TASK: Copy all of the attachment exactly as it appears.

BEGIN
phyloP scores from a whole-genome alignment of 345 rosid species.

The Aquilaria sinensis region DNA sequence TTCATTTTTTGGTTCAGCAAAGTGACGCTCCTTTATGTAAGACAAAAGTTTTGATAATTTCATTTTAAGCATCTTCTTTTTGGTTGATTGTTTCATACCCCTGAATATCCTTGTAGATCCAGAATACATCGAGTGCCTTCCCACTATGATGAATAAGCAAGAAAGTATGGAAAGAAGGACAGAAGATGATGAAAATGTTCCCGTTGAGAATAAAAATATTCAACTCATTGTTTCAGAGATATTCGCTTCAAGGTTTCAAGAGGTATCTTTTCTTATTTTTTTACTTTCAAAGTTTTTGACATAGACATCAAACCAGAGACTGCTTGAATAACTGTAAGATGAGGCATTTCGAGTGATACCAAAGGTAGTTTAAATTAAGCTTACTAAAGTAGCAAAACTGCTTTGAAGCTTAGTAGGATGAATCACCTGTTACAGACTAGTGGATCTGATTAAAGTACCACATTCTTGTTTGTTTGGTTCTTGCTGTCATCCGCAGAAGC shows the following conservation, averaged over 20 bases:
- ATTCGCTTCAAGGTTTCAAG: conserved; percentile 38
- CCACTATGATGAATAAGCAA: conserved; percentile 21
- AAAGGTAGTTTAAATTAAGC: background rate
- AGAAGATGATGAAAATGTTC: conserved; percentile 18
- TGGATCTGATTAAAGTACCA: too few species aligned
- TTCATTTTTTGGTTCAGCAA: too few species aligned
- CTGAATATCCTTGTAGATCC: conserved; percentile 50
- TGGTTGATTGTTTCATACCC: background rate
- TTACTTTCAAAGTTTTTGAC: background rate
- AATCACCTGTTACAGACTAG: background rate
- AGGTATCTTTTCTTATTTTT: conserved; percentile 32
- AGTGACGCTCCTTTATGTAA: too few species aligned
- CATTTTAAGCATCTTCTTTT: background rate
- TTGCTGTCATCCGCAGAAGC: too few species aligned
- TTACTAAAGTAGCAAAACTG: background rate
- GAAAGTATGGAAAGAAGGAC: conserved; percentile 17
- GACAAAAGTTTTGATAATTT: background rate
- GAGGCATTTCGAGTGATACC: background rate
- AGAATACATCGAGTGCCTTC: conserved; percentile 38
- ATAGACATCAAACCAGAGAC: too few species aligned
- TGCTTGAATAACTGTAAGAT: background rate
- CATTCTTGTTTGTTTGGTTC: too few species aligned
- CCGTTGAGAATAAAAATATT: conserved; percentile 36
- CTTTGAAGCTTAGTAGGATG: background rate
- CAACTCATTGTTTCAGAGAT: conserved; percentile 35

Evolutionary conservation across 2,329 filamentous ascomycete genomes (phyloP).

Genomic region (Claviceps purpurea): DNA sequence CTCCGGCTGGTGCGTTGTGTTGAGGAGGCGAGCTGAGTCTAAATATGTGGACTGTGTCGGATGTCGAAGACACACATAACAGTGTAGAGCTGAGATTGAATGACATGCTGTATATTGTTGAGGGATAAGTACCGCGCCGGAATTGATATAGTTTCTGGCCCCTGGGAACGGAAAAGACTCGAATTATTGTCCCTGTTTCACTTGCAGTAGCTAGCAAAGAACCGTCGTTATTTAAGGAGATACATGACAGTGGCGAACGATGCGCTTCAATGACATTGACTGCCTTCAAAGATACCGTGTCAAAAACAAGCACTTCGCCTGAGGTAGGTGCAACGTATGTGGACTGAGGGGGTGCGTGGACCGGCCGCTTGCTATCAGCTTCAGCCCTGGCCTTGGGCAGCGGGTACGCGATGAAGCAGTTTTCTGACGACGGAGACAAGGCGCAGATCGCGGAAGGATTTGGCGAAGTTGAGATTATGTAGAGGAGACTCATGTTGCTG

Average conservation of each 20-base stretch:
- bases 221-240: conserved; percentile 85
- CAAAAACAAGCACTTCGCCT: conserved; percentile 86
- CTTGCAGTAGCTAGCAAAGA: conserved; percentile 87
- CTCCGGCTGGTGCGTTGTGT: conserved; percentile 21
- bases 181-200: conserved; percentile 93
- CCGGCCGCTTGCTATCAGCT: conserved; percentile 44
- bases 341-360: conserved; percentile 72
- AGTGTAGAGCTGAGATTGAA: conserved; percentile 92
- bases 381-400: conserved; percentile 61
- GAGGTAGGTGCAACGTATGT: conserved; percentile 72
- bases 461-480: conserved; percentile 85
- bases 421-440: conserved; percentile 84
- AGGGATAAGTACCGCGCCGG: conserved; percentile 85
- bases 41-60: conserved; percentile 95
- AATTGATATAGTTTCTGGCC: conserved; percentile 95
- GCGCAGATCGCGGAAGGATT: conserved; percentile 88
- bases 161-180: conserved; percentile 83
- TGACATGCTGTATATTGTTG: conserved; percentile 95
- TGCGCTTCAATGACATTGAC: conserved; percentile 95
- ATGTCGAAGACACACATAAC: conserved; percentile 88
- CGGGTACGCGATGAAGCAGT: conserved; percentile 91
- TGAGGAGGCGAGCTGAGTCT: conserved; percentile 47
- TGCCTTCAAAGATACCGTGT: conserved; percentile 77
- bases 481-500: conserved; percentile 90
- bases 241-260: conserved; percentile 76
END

phyloP scores from a whole-genome alignment of 345 rosid species.

The Aquilaria sinensis region DNA sequence TTCATTTTTTGGTTCAGCAAAGTGACGCTCCTTTATGTAAGACAAAAGTTTTGATAATTTCATTTTAAGCATCTTCTTTTTGGTTGATTGTTTCATACCCCTGAATATCCTTGTAGATCCAGAATACATCGAGTGCCTTCCCACTATGATGAATAAGCAAGAAAGTATGGAAAGAAGGACAGAAGATGATGAAAATGTTCCCGTTGAGAATAAAAATATTCAACTCATTGTTTCAGAGATATTCGCTTCAAGGTTTCAAGAGGTATCTTTTCTTATTTTTTTACTTTCAAAGTTTTTGACATAGACATCAAACCAGAGACTGCTTGAATAACTGTAAGATGAGGCATTTCGAGTGATACCAAAGGTAGTTTAAATTAAGCTTACTAAAGTAGCAAAACTGCTTTGAAGCTTAGTAGGATGAATCACCTGTTACAGACTAGTGGATCTGATTAAAGTACCACATTCTTGTTTGTTTGGTTCTTGCTGTCATCCGCAGAAGC shows the following conservation, averaged over 20 bases:
- ATTCGCTTCAAGGTTTCAAG: conserved; percentile 38
- CCACTATGATGAATAAGCAA: conserved; percentile 21
- AAAGGTAGTTTAAATTAAGC: background rate
- AGAAGATGATGAAAATGTTC: conserved; percentile 18
- TGGATCTGATTAAAGTACCA: too few species aligned
- TTCATTTTTTGGTTCAGCAA: too few species aligned
- CTGAATATCCTTGTAGATCC: conserved; percentile 50
- TGGTTGATTGTTTCATACCC: background rate
- TTACTTTCAAAGTTTTTGAC: background rate
- AATCACCTGTTACAGACTAG: background rate
- AGGTATCTTTTCTTATTTTT: conserved; percentile 32
- AGTGACGCTCCTTTATGTAA: too few species aligned
- CATTTTAAGCATCTTCTTTT: background rate
- TTGCTGTCATCCGCAGAAGC: too few species aligned
- TTACTAAAGTAGCAAAACTG: background rate
- GAAAGTATGGAAAGAAGGAC: conserved; percentile 17
- GACAAAAGTTTTGATAATTT: background rate
- GAGGCATTTCGAGTGATACC: background rate
- AGAATACATCGAGTGCCTTC: conserved; percentile 38
- ATAGACATCAAACCAGAGAC: too few species aligned
- TGCTTGAATAACTGTAAGAT: background rate
- CATTCTTGTTTGTTTGGTTC: too few species aligned
- CCGTTGAGAATAAAAATATT: conserved; percentile 36
- CTTTGAAGCTTAGTAGGATG: background rate
- CAACTCATTGTTTCAGAGAT: conserved; percentile 35

Evolutionary conservation across 2,329 filamentous ascomycete genomes (phyloP).

Genomic region (Claviceps purpurea): DNA sequence CTCCGGCTGGTGCGTTGTGTTGAGGAGGCGAGCTGAGTCTAAATATGTGGACTGTGTCGGATGTCGAAGACACACATAACAGTGTAGAGCTGAGATTGAATGACATGCTGTATATTGTTGAGGGATAAGTACCGCGCCGGAATTGATATAGTTTCTGGCCCCTGGGAACGGAAAAGACTCGAATTATTGTCCCTGTTTCACTTGCAGTAGCTAGCAAAGAACCGTCGTTATTTAAGGAGATACATGACAGTGGCGAACGATGCGCTTCAATGACATTGACTGCCTTCAAAGATACCGTGTCAAAAACAAGCACTTCGCCTGAGGTAGGTGCAACGTATGTGGACTGAGGGGGTGCGTGGACCGGCCGCTTGCTATCAGCTTCAGCCCTGGCCTTGGGCAGCGGGTACGCGATGAAGCAGTTTTCTGACGACGGAGACAAGGCGCAGATCGCGGAAGGATTTGGCGAAGTTGAGATTATGTAGAGGAGACTCATGTTGCTG

Average conservation of each 20-base stretch:
- bases 221-240: conserved; percentile 85
- CAAAAACAAGCACTTCGCCT: conserved; percentile 86
- CTTGCAGTAGCTAGCAAAGA: conserved; percentile 87
- CTCCGGCTGGTGCGTTGTGT: conserved; percentile 21
- bases 181-200: conserved; percentile 93
- CCGGCCGCTTGCTATCAGCT: conserved; percentile 44
- bases 341-360: conserved; percentile 72
- AGTGTAGAGCTGAGATTGAA: conserved; percentile 92
- bases 381-400: conserved; percentile 61
- GAGGTAGGTGCAACGTATGT: conserved; percentile 72
- bases 461-480: conserved; percentile 85
- bases 421-440: conserved; percentile 84
- AGGGATAAGTACCGCGCCGG: conserved; percentile 85
- bases 41-60: conserved; percentile 95
- AATTGATATAGTTTCTGGCC: conserved; percentile 95
- GCGCAGATCGCGGAAGGATT: conserved; percentile 88
- bases 161-180: conserved; percentile 83
- TGACATGCTGTATATTGTTG: conserved; percentile 95
- TGCGCTTCAATGACATTGAC: conserved; percentile 95
- ATGTCGAAGACACACATAAC: conserved; percentile 88
- CGGGTACGCGATGAAGCAGT: conserved; percentile 91
- TGAGGAGGCGAGCTGAGTCT: conserved; percentile 47
- TGCCTTCAAAGATACCGTGT: conserved; percentile 77
- bases 481-500: conserved; percentile 90
- bases 241-260: conserved; percentile 76